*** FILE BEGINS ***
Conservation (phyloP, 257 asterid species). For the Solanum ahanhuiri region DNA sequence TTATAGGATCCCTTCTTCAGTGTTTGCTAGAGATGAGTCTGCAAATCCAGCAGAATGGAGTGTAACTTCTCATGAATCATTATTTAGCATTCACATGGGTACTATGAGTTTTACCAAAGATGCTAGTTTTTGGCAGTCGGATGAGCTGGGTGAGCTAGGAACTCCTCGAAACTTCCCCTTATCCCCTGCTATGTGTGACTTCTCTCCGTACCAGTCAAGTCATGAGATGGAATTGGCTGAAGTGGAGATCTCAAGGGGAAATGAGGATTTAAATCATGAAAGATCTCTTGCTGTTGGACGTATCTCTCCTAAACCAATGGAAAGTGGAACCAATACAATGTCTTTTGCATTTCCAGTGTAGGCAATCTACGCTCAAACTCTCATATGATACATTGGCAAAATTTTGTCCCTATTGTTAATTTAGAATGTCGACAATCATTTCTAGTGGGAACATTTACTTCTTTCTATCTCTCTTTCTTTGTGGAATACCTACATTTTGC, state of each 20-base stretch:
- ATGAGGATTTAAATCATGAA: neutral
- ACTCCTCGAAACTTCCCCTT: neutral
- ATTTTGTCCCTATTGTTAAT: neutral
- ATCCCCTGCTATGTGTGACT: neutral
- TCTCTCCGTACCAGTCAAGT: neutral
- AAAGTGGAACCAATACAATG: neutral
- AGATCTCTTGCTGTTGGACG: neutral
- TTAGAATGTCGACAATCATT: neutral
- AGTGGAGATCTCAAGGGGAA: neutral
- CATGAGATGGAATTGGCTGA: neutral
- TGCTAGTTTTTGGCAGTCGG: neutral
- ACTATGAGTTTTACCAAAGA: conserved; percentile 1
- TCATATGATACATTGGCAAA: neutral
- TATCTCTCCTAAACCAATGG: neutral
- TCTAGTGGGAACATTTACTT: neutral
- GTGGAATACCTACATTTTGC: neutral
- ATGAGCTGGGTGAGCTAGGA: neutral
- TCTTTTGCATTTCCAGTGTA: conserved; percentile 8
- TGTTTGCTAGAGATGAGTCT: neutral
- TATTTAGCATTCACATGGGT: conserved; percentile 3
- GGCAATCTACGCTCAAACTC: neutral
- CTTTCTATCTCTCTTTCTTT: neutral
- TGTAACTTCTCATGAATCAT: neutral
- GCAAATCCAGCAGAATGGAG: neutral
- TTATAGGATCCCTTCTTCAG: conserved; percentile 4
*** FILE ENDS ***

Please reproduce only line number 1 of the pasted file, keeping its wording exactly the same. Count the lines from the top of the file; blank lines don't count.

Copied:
Conservation (phyloP, 257 asterid species). For the Solanum ahanhuiri region DNA sequence TTATAGGATCCCTTCTTCAGTGTTTGCTAGAGATGAGTCTGCAAATCCAGCAGAATGGAGTGTAACTTCTCATGAATCATTATTTAGCATTCACATGGGTACTATGAGTTTTACCAAAGATGCTAGTTTTTGGCAGTCGGATGAGCTGGGTGAGCTAGGAACTCCTCGAAACTTCCCCTTATCCCCTGCTATGTGTGACTTCTCTCCGTACCAGTCAAGTCATGAGATGGAATTGGCTGAAGTGGAGATCTCAAGGGGAAATGAGGATTTAAATCATGAAAGATCTCTTGCTGTTGGACGTATCTCTCCTAAACCAATGGAAAGTGGAACCAATACAATGTCTTTTGCATTTCCAGTGTAGGCAATCTACGCTCAAACTCTCATATGATACATTGGCAAAATTTTGTCCCTATTGTTAATTTAGAATGTCGACAATCATTTCTAGTGGGAACATTTACTTCTTTCTATCTCTCTTTCTTTGTGGAATACCTACATTTTGC, state of each 20-base stretch: